How JustAnswer Works:
  • Ask an Expert
    Experts are full of valuable knowledge and are ready to help with any question. Credentials confirmed by a Fortune 500 verification firm.
  • Get a Professional Answer
    Via email, text message, or notification as you wait on our site. Ask follow up questions if you need to.
  • 100% Satisfaction Guarantee
    Rate the answer you receive.
Ask Joan Your Own Question
Joan, Vet Tech
Category: Dog
Satisfied Customers: 18531
Experience:  Vet Tech for over 35+ years working w/Dogs/Rescues
Type Your Dog Question Here...
Joan is online now
A new question is answered every 9 seconds

My 2 year old dachshund woke yesterday morning taking very

Customer Question

My 2 year old dachshund woke yesterday morning taking very small steps with her back legs and her tail tucked up under her. She is a little wobbly on her back legs and sometimes doesn't seem to have full control of them. She is peeing, pooping, eating and drinking ( she has type 1 diabetes) like she normal my does but is acting very down and out of it. She doesn't normally like anyone touching her back legs so it's kinda hard to tell if they are hurting cause she won't let me touch them as usual. Does this sound like she injured her back or possibly something else?
Submitted: 1 year ago.
Category: Dog
Expert:  Joan replied 1 year ago.


My name is ***** ***** I have been a Vet tech for 30+ years. I would love to assist you.

Is the dog refusing to walk stairs?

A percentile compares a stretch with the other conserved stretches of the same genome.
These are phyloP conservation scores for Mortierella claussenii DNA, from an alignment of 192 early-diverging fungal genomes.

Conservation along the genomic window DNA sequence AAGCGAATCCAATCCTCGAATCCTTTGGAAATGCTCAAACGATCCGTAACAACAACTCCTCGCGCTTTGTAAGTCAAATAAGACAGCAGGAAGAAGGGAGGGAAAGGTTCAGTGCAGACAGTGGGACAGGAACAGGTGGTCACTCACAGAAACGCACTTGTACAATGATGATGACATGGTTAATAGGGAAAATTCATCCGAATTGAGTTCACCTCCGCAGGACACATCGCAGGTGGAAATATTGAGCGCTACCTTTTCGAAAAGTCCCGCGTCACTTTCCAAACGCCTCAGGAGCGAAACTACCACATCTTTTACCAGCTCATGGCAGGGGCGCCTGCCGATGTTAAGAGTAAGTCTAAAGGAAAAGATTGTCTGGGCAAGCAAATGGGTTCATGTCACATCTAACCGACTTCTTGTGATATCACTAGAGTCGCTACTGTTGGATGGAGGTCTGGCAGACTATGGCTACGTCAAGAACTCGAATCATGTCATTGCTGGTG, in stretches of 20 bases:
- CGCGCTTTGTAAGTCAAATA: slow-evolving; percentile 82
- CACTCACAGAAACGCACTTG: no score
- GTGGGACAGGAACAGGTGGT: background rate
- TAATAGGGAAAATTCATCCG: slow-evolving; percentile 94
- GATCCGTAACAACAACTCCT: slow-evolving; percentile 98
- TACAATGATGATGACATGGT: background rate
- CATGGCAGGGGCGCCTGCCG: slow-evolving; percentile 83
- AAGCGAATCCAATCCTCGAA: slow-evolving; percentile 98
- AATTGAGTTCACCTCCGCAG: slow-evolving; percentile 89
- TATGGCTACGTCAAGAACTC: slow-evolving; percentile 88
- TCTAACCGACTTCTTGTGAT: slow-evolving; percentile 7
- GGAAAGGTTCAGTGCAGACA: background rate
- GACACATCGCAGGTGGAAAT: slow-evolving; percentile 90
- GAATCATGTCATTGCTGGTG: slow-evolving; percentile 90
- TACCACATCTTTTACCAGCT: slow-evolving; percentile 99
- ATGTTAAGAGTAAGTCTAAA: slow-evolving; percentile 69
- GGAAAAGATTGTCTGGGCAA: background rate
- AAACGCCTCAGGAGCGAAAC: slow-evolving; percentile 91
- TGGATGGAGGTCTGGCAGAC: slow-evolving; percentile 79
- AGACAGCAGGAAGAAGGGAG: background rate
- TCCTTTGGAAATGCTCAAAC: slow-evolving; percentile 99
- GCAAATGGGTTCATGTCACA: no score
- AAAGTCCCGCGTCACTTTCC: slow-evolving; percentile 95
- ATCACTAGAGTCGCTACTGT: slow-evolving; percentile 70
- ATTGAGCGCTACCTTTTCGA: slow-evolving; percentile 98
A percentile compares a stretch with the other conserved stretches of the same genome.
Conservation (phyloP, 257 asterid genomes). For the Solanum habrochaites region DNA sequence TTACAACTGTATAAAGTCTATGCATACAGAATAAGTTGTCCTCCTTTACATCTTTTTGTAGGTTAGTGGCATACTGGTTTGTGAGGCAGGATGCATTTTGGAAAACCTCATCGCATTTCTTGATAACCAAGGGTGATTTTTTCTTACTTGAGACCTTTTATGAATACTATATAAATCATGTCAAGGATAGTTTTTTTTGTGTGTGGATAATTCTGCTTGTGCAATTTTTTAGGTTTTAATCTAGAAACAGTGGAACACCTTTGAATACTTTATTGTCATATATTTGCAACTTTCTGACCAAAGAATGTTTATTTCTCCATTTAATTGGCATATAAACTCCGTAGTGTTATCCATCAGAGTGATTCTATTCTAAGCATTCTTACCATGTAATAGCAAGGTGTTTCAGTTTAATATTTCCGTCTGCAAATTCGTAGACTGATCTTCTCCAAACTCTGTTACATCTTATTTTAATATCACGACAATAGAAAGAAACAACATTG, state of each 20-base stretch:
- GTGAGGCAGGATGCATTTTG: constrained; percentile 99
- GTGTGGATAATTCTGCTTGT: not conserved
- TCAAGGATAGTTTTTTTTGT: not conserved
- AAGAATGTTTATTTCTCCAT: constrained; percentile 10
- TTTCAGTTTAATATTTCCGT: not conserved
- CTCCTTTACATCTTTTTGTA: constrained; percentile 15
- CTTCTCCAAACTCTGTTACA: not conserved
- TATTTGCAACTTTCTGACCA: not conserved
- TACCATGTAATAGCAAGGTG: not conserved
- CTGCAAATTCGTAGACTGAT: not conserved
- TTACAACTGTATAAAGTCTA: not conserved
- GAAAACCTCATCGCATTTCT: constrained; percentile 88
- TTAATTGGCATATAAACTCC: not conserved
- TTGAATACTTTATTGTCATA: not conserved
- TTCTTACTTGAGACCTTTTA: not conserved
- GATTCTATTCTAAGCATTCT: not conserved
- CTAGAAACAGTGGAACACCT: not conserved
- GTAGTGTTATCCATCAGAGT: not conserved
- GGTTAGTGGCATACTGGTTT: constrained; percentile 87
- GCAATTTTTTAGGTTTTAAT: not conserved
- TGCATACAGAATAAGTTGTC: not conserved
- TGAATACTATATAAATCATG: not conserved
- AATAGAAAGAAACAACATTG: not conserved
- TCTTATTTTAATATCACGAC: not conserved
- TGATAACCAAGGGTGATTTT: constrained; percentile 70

Will the dog try and jump at all?

If you run your hand along her spine, does she flinch?


Customer: replied 1 year ago.
Hi JoanWe haven't really been letting her, we have stairs that lead to outside so when she goes out to potty I carry her down but she will go up and down them if I don't pick her up fast enough. She will still jump and gets excited about her food but since she's diabetic she's always excited about food regardless of her state haha.She does not flinch when I do that. It all seems to come and go in a matter of minutes, she will be happy as can be and then has her tail tucked all the way under and taking teeny tiny prancing steps with her back feet.
Expert:  Joan replied 1 year ago.


What you are describing may be a spinal issue called IVDD. This is similar to a human getting a herniated or bulging disc in the spine. Your dog should be examined by a Veterinary Neurologist who can do a complete Neurological Exam. They may decide to do a CT, MRI or Myleogram to see what is happening with the discs. This is some information on IVDD (Invertbratal Disc Disease) which is a possibility:

Active dogs can twist wrong and injure the spine area and some breeds are more susceptible to this problem than others. The longer bodied short legged dogs like the Doxie or Corgie are prone to IVDD, but Spine injuries can affect any breed. The Steroid injection is the first treatment usually done with this type of problem. What is usually suggested after the initial injection, we recommend complete kennel or crate rest. If the dog has to go out, be cautious with the lift and support especially when the the dog to goes potty and get the dog back inside for more rest. This is very important to help with the reduction of swelling and to help your dog to feel better. To find out what the next steps for treatment should be, I would get an appointment and have her see a Veterinary Neurologist to see what further protocol they recommend. Steroids long term is very hard on dogs. If the dog is having pain, the Neurologist can decide what type of medications would be best to help. In many cases with IVDD, you need to monitor the urine and stool output. This type of injury can affect the ability to urinate and pass stool. To find a Veterinary Neurologist you can use this link: put Neurology and your State in the blanks and it will bring up a list to help you find a Neurologist.

For now keep her immobile in crate or small area and make sure when going in and out she is carried. No exercise until she is seen by the Vet. They will decide what medications will be appropiate for her being a diabetic.